A new report from computer scientists estimates that it’s likely to be at least a decade before quantum computing tools become powerful enough to compromise the current system of public-key cryptography that serves as the foundation for data security and financial transactions.
But it could also take a decade or more to replace current crypto tools with new protocols that would be resistant to quantum hacking, according to the report, published today by the National Academies of Science, Engineering and Medicine.
Therefore, the report’s authors say, it’s urgent to begin the transition toward such “post-quantum” protocols — which can range from increasing the size of encryption keys to developing new lattice-based systems such as NewHope and Frodo.
The study was sponsored by the federal Office of the Director of National Intelligence, and meshes with policy strategies laid out in September during a White House quantum information science summit. Like the White House strategy document, the National Academies study points out that the rise of quantum computing will have deep implications for national security.
Quantum computing has been a subject of academic study for well more than a decade, but more recently, it’s become the focus of potential applications being developed by such companies as Microsoft, IBM, Google and Boeing. D-Wave Systems, a Vancouver, B.C.-based company that’s attracted investment funding from Amazon billionaire Jeff Bezos, already offers a computer that’s capable of a limited type of quantum computing.
The technology takes advantage of the fuzzy nature of quantum phenomena, in which bits can represent ones and zeroes simultaneously. Quantum computers would be better-suited than classical computers to simulate quantum phenomena ranging from atomic-scale chemical interactions to financial trends.
Quantum computers could also theoretically sift through a wide array of permutations, such as the potential factors of large prime numbers, much more quickly than classical computers. That could result in the obsolescence of today’s public-key cryptography schemes, which are generally based on prime factorization.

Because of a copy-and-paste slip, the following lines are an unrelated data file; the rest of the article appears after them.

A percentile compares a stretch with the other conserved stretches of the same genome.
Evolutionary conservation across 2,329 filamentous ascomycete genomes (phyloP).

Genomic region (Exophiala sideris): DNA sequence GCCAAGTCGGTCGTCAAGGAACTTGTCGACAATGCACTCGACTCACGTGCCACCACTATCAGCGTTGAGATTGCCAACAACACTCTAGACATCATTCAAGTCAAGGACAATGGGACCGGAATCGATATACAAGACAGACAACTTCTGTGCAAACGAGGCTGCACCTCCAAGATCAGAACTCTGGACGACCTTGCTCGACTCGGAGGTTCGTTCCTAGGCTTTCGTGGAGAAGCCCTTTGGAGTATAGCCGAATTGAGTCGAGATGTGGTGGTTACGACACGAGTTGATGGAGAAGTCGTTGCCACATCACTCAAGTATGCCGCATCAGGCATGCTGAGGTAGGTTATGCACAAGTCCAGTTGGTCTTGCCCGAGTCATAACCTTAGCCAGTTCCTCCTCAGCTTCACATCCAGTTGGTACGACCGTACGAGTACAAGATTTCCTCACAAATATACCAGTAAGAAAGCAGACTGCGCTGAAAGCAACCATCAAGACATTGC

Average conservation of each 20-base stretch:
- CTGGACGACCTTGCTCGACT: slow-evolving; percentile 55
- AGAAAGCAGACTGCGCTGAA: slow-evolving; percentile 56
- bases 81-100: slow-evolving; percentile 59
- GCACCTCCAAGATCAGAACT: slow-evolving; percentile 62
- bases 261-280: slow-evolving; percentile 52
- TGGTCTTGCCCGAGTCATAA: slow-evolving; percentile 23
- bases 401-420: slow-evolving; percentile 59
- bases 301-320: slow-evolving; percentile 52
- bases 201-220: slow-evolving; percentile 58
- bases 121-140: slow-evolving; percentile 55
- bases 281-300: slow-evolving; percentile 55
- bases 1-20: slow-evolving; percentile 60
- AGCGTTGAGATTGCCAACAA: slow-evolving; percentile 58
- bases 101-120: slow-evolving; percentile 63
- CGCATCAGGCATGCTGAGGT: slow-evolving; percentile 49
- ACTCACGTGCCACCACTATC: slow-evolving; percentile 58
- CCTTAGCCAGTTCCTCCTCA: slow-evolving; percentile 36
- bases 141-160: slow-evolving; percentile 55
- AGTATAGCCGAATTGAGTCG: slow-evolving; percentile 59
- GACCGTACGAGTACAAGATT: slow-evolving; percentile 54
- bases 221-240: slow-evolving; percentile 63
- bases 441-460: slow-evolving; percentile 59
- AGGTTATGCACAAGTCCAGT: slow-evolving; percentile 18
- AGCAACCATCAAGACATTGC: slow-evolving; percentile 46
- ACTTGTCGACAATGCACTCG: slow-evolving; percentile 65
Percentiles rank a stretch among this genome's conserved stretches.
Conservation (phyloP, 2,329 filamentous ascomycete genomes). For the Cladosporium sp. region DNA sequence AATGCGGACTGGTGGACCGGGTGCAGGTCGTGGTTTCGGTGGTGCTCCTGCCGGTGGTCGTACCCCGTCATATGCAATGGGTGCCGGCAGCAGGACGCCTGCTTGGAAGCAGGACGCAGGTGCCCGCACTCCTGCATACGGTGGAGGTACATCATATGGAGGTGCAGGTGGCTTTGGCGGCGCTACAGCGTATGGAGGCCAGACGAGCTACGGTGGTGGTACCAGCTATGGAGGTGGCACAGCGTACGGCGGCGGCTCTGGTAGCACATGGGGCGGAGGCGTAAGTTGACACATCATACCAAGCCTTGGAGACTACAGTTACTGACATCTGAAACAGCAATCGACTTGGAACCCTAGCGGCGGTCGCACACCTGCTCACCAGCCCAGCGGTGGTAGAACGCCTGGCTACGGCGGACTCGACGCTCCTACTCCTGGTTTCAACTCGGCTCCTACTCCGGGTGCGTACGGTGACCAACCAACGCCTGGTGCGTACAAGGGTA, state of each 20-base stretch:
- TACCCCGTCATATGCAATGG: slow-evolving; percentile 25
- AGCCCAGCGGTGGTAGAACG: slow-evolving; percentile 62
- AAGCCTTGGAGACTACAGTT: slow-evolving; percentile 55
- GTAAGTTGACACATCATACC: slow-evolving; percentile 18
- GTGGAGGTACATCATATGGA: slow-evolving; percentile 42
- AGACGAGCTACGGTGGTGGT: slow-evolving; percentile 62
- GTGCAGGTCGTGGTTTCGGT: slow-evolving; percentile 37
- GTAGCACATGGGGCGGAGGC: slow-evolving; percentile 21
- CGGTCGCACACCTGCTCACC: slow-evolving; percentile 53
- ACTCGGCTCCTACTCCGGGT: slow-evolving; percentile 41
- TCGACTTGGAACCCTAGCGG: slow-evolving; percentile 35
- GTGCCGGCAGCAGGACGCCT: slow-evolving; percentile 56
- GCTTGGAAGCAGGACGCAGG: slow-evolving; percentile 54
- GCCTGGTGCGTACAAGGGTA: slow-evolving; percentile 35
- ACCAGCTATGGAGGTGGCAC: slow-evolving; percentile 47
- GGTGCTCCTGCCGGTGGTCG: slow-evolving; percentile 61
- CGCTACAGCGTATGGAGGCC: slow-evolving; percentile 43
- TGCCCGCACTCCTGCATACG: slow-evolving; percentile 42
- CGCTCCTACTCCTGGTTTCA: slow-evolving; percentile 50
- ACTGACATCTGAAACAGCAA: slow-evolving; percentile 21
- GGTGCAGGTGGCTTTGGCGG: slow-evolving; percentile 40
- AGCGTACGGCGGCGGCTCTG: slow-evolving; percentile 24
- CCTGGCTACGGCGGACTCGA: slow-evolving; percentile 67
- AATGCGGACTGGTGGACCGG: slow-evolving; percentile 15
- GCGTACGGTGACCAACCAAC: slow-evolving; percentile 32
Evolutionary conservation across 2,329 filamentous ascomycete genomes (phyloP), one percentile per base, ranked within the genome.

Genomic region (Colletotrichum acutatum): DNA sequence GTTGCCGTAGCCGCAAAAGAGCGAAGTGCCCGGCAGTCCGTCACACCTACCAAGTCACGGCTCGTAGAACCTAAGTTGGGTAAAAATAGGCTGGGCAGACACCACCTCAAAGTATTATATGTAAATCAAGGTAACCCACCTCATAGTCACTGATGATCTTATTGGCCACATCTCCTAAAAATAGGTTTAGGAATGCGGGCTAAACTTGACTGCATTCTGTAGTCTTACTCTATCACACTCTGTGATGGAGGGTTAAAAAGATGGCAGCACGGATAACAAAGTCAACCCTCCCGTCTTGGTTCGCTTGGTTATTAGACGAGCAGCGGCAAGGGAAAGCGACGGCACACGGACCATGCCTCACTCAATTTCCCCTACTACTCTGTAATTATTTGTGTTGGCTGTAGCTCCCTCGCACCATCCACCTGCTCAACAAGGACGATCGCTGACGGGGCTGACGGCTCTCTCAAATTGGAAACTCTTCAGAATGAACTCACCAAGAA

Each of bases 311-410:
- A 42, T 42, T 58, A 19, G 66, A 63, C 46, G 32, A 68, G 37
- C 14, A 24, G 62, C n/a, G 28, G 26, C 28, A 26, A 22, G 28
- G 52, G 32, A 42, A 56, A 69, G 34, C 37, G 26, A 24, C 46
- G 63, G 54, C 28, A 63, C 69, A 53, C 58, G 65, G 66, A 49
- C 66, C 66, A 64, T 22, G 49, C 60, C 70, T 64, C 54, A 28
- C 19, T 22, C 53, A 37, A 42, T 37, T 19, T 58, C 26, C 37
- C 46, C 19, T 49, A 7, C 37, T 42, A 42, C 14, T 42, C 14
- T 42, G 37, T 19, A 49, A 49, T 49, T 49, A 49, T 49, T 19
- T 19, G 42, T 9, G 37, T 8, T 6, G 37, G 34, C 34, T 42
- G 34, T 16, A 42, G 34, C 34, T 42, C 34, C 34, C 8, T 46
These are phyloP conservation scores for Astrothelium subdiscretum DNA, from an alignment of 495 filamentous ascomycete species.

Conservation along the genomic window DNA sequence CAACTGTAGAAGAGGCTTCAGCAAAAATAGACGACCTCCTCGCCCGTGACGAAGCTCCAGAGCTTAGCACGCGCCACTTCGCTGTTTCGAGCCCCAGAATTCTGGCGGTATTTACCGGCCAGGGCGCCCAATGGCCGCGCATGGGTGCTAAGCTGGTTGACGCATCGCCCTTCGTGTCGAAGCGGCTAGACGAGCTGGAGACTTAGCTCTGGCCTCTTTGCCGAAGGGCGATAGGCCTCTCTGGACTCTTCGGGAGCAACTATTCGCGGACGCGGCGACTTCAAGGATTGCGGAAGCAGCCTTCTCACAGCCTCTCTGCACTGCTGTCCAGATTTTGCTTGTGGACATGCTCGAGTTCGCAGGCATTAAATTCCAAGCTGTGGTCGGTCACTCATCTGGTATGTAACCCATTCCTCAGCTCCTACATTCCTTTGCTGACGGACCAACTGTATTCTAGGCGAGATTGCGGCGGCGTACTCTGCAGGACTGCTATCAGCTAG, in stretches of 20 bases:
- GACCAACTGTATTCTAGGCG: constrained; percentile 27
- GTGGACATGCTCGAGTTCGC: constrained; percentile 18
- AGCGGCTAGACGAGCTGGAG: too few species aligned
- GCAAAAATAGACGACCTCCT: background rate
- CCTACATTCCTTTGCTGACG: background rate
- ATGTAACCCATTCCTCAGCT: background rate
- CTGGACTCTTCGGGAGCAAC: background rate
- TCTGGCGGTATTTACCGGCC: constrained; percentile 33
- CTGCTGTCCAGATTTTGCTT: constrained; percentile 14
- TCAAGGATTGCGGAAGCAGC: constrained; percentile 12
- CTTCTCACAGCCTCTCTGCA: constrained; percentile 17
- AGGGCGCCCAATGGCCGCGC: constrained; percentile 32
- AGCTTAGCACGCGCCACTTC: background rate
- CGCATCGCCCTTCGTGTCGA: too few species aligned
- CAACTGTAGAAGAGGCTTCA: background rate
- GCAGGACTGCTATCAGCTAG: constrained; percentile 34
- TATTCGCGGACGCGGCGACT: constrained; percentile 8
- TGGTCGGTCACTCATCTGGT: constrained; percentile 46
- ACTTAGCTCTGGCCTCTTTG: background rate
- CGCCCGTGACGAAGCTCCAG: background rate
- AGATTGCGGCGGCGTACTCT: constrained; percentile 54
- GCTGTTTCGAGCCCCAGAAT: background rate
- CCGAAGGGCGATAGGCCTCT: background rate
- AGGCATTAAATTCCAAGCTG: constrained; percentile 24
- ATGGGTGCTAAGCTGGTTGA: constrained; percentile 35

The National Academies report, written by a committee of academic and industry experts, says quantum computing is a field of strategic interest for the United States.
“There has been remarkable progress in the field of quantum computing, and the committee doesn’t see a fundamental reason why a large, functional quantum computer could not be built in principle,” Stanford University Professor Mark Horowitz, the committee’s chair, said in a news release. “However, many technical challenges remain to be resolved before we reach this milestone.”
The biggest challenges include the invention of error-correcting mechanisms for quantum computers and the development of methods to convert large amounts of classical data into a quantum state.
Quantum computers are unlikely to replace classical computers, the report says. The more likely course is that quantum-based devices would be used as accelerators attached to more conventional computers.
The report notes that other countries including China are devoting significant resources to quantum computing research, and that it’s imperative for the United States to keep up even if the private sector can’t turn a profit.
“If near-term quantum computers are not commercially successful, government funding may be essential to prevent a significant decline in quantum computing research and development,” the report says.
In September, the House passed a measure called the National Quantum Initiative Act that would set aside $1.275 billion in R&D funding for quantum computing over the course of five years. However, the full Senate has not yet taken a vote on parallel legislation.
The committee members who produced the National Academies report, titled “Quantum Computing: Progress and Prospects,” include Krysta Svore, who leads QuArC, the Quantum Architectures and Computation group at Microsoft Quantum Research in Redmond, Wash. The full report can be read online.